Take Photometria. When Kriegman and Mallick first brought their technology to the Von Liebeg Center, they thought they had a broad tool for digital photography. But the Von Liebeg staff connected them with Deepu John, a partner at the local venture capital firm iSherpa. John encouraged them to think about consumer applications in the enormous health and beauty industry. Soon, iSherpa had made an investment and Mallick had joined full-time. Today, the Taaz site has been visited by 2.5 million unique users and the technology now powers a similar tool at the InStyle magazine web site. John says the help Von Liebeg staffers gave Photometria was important: “UCSD is a visionary university that really helps get a business going.” Today, Photometria has 15 employees and half are from UCSD.


Steven R. Hart, B.S. ’77, M.A. ’80, is co-founder and chief technical officer of ViaSat Inc. a Carlsbad, Calif.-based satellite and wireless communication products company that has been listed among BusinessWeek’s “100 Best Small Cor­porations.” (Mark J. Miller, B.Sc. ’81, M.Sc. ’82 was a co-founder in 1986) . “I have worked with a lot of universities, but what is different here is that they have made a conscious effort to reach out to industry in way other universities are now copying,” Hart says. And when it comes to recruiting employees, too, Hart says it’s hard to beat the combination of San Diego’s intellectual capital and physical charms. “If you want to be both innovative and high growth, you need to be somewhere where people want to be and live,” he says.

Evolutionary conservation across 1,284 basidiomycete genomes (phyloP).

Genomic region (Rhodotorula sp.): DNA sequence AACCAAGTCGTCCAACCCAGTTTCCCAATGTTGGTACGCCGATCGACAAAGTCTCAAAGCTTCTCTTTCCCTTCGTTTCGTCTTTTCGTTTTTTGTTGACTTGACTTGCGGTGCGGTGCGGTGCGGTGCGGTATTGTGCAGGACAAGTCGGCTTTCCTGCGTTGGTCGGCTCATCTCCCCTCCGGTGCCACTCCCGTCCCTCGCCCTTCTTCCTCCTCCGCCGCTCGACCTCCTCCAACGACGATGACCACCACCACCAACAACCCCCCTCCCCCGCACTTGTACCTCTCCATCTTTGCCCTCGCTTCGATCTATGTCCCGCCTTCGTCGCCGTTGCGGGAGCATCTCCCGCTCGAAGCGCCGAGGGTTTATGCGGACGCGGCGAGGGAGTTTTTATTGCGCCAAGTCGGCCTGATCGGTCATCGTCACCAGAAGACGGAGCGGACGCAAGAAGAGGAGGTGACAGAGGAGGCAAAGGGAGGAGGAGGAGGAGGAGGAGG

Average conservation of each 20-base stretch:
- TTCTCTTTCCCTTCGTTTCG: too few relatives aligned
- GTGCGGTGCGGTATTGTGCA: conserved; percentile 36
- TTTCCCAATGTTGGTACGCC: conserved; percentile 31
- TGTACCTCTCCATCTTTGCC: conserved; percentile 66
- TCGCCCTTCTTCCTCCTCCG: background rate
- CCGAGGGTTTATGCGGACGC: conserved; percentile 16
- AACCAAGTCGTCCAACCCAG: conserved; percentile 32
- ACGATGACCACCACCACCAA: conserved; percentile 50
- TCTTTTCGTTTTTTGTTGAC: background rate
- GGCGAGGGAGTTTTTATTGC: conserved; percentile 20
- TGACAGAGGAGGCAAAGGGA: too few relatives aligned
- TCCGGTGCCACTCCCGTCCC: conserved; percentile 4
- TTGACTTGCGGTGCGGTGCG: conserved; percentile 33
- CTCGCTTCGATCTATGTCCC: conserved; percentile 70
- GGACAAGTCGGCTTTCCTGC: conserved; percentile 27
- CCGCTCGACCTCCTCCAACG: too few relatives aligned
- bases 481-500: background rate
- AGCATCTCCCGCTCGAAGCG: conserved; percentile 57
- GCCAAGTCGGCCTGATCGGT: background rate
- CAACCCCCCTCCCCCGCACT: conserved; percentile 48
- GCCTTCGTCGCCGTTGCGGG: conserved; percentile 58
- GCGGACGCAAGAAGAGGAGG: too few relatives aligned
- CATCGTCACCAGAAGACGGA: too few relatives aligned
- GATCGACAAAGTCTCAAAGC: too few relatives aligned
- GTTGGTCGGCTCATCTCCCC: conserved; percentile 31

UCSD’s longtime leadership in the life sciences has nurtured a thriving industry presence in San Diego. In the late 1970s, for example, the University spawned one of the first and most pivotal biotechnology companies, a diagnostic start-up called Hybritech. Just eight years later, drug giant Eli Lilly bought it for $400 million, a move that gave momentum to the entire industry. It also echoed the familiar satellite effect already common in high-tech companies where employees with good ideas yearn to move on and build something from scratch. Enhanced by assets such as the UCSD School of Medicine, ranked 5th in the nation among public medical schools, San Diego is now home to the third largest concentration of biotech companies in the world, and Biocom’s membership includes 575 companies. Adds Panetta: “UCSD is a biomedical research powerhouse and has so much critical mass. The investment is always going to go to most innovative technologies and those will come out of the most innovative clusters.”